Pipes Produce Problems
Cast Iron Pipes
Cast-iron pipes are present in a lot of older homes built in the 1950s through the 1970s. The cast iron in the drain lines can break down causing toilets and other drains to be slow or overflow into your home. Most insurance policies have exclusions for water that backs up through sewer drains. This exclusion however has been ruled by Florida forward to mean sewers which come from the middle of the street and back up into your house. Water that backs up through your plumbing system including sinks, toilets, bathtubs and washing machines are not considered part of the exclusion. Nevertheless, insurance companies year after year continue to make claims for drain line overflows. They call them drain line backups and exclude them. This loss should not be denied. If you have water that has overflowed a sink, toilet, bathtub or washing machine this is a cover cause of loss and if your claim has been denied please contact an attorney immediately. This is something that should not be ignored, and your rights can be pursued.
Pinhole leaks are tiny, destructive openings in copper pipes. Although many plumbers now use PEX piping, millions of homes still have copper pipes. Pinhole leaks can cause the entire plumbing system to fail. They happen when corrosion inside a pipe gets severe enough to reach the pipe’s exterior. It can occur if the velocity of the water going through the pipe is very high, or when pipe fittings are too close together.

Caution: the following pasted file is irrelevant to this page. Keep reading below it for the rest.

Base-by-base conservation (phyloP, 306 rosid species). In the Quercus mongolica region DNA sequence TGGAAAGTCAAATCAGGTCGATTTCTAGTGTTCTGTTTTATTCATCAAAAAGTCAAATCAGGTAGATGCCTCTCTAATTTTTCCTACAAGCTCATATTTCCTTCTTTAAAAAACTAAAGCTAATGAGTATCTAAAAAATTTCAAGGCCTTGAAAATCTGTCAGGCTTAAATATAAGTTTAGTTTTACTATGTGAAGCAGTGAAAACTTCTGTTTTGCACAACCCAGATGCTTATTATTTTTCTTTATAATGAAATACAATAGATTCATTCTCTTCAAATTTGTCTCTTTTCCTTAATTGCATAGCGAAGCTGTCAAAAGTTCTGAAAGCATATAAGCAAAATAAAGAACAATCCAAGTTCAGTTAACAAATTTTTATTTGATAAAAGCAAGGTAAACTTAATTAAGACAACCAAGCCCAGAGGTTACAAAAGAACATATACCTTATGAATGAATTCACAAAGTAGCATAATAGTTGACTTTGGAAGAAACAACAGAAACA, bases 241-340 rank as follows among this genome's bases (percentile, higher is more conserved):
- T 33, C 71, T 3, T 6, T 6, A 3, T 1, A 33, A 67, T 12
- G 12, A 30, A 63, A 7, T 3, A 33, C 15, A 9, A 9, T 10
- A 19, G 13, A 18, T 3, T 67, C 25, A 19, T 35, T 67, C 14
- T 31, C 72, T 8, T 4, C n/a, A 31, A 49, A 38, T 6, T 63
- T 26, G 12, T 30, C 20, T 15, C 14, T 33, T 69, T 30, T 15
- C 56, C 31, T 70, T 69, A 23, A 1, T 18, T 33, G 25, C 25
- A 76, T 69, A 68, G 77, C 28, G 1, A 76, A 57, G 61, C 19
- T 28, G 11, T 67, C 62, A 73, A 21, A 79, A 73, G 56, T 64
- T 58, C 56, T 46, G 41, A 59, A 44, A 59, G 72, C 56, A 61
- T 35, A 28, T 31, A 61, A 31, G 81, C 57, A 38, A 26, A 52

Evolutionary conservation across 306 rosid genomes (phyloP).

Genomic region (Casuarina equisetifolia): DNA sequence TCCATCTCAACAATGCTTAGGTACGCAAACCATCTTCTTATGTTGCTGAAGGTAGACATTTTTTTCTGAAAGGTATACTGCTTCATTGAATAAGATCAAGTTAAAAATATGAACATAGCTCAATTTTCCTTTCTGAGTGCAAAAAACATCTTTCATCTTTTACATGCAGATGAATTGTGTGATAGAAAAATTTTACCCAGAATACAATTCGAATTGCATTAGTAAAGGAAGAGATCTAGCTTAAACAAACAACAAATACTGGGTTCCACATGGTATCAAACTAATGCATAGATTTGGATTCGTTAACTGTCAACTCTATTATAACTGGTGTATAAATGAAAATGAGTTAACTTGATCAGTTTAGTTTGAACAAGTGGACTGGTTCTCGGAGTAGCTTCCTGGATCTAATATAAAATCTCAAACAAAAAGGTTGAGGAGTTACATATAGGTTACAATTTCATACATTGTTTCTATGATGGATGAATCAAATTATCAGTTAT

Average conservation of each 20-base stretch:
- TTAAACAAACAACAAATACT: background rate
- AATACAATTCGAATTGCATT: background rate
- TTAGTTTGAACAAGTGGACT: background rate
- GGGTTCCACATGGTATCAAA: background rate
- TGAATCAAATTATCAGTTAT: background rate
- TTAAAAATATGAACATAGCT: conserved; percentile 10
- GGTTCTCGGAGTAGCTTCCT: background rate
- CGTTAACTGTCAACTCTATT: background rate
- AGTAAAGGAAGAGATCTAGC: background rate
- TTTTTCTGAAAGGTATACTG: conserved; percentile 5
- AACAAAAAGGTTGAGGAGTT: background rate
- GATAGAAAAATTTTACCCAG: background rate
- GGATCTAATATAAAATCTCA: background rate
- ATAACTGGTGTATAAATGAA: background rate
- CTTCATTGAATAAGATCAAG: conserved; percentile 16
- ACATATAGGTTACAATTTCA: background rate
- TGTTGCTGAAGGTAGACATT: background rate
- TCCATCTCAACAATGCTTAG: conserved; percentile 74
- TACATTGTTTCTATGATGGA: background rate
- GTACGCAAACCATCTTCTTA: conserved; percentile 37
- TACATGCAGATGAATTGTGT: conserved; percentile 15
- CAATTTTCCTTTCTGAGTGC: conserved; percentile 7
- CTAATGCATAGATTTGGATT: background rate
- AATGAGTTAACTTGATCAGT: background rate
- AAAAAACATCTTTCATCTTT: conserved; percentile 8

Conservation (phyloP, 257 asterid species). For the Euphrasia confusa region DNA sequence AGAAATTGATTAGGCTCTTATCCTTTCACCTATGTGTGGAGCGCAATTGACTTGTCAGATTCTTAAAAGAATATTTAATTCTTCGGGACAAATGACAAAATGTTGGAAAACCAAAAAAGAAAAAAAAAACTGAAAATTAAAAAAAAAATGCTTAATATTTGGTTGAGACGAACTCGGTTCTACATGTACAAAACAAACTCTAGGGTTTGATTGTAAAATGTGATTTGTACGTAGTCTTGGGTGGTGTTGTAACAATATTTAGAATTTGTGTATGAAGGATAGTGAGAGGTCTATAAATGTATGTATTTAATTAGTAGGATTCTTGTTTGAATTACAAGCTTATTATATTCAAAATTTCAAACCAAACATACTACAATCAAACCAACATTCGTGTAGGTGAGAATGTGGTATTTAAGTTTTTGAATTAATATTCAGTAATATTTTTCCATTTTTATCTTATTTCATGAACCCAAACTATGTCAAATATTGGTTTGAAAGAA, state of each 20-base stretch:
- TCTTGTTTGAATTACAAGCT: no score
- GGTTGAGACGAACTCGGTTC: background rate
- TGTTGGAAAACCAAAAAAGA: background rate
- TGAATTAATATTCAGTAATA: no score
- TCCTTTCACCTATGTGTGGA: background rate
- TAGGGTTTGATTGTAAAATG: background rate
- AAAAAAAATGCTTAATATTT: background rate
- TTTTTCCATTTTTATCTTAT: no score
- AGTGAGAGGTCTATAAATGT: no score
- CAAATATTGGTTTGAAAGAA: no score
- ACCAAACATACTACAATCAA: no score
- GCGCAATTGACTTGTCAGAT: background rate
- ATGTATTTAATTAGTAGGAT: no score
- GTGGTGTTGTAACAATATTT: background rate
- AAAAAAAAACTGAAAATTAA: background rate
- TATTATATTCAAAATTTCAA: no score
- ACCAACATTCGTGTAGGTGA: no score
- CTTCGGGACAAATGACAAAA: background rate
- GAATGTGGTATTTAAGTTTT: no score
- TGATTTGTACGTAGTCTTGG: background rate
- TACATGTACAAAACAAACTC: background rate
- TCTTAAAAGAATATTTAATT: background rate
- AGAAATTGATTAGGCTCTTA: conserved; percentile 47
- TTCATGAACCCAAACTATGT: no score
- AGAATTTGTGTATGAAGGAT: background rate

Misplacement of pipe fittings may be considered a construction defect due to poor workmanship. Dripping noises or higher water bills are indications of pinhole leaks. Mildew or water stains on walls, as well as areas of mold, are another clue.
Copper pipes are usually in the walls and are the supply line of the water in your house. These are pressurized lines that spring pinhole leaks and caused water to flow in your walls unbeknownst to you. Sometimes they are more noticeable, and cause a sudden gush of water. Other times a leak can occur in the walls, causing extensive damage. Please be cautious around your home and noticing any signs of moisture in the walls including staining discoloration, musty smells, flies or anything unusual. Insurance companies often try to deny these claims if they believe that the leak was ongoing for 14 days or more. It is important to report your claim to the insurance company immediately as soon as you notice the leak. If you notice a leak ongoing for more than two weeks and fail to report it your claim may be properly denied.
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